Immunevasion of the human pathogenic yeast Candida albicans
Candida albicans is the most important fungal pathogen threatening human health. The fungus blocks destruction by the human innate immune system and the complement system in particular. To this end, C. albicans expresses several CRASPs (complement regulator-acquiring surface proteins) which recruit human complement regulators to the fungal surface. Throughout the last years, a total of five Candida CRASPs have been identified. However, complement evasion of C. albicans is yet not fully understood. In order to identify additional CRASPs of C. albicans, a microarray approach was applied and Tef1 (translation elongation factor 1 alpha) was identified as a new fungal protein that binds the complement regulator Factor H. Consequently, Tef1 was cloned, recombinantly expressed in E. coli and purified. Factor H, C4BP and Plasminogen bound to recombinant Tef1 in a concentration dependent manner. To determine the functional relevance of this binding, we assayed if the human regulators when bound to Tef1 exert their complement regulatory activity. Thus Factor H which acts as cofactors for Factor I in the cleavage of the central complement effector C3b was active when bound to Tef1. Tef1-bound Plasminogen when activated by uPA to Plasmin cleaved the natural substrates Fibrinogen, Vitronectin and the central complement protein C3b.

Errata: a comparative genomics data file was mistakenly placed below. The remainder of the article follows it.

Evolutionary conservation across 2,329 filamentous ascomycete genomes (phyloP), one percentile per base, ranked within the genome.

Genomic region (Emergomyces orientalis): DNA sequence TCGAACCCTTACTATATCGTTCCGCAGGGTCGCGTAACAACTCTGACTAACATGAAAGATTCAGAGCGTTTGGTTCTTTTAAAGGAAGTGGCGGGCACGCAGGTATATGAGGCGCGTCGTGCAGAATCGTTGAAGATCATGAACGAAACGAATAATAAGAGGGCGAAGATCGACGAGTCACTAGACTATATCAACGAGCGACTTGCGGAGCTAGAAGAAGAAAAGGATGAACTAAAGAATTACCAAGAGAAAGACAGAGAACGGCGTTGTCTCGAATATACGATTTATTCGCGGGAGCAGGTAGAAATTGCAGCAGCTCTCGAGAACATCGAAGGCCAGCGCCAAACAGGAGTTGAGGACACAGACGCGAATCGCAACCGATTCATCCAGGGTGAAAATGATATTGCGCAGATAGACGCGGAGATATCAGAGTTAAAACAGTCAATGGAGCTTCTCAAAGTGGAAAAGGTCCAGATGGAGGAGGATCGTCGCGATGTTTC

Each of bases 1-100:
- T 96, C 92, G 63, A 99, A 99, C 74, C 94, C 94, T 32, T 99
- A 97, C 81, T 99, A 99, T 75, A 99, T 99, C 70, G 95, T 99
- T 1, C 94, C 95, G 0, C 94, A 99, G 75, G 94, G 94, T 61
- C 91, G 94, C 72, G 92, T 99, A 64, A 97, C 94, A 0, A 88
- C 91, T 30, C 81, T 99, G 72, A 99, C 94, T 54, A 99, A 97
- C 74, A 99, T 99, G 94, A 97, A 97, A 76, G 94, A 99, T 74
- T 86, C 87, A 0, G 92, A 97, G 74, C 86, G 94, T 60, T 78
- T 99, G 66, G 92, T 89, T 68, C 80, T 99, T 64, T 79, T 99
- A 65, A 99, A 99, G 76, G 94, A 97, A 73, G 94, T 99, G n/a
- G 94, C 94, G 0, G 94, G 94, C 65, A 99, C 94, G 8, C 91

To identify potential further aspects of the role of Tef1 in immune evasion of C. albicans, binding of additional human complement proteins to recombinant Tef1 was assayed. Tef1 binds the complement activation fragment C3dg and C3d, but does not bind to C3a, C3b, iC3b or C3c. Yet it remains elusive, whether the binding of C3dg and C3d plays a role in immune evasion of C. albicans.
We hypothesize that C3d(g), if covalently attached to pathogen surfaces, acts as ligand for complement receptor 2 (CR2/CD21), which is part of the co-receptor complex on B cells. This interaction leads to cross-linking of the B cell receptor and the co-receptor complex ultimately lowering the activation threshold of B cells. Binding of Tef1 to C3d(g) potentially interferes with recognition of C3d(g) by CR2 and thereby inhibits B cell activation.
Taken together, Tef1 is as a novel fungal immune evasion protein that binds several human complement regulators and binds additional human complement proteins. Thus Candida Tefl modulates and inhibits the host innate immune attack at several levels.
Start of PhD
August 1, 2013
May 19, 2017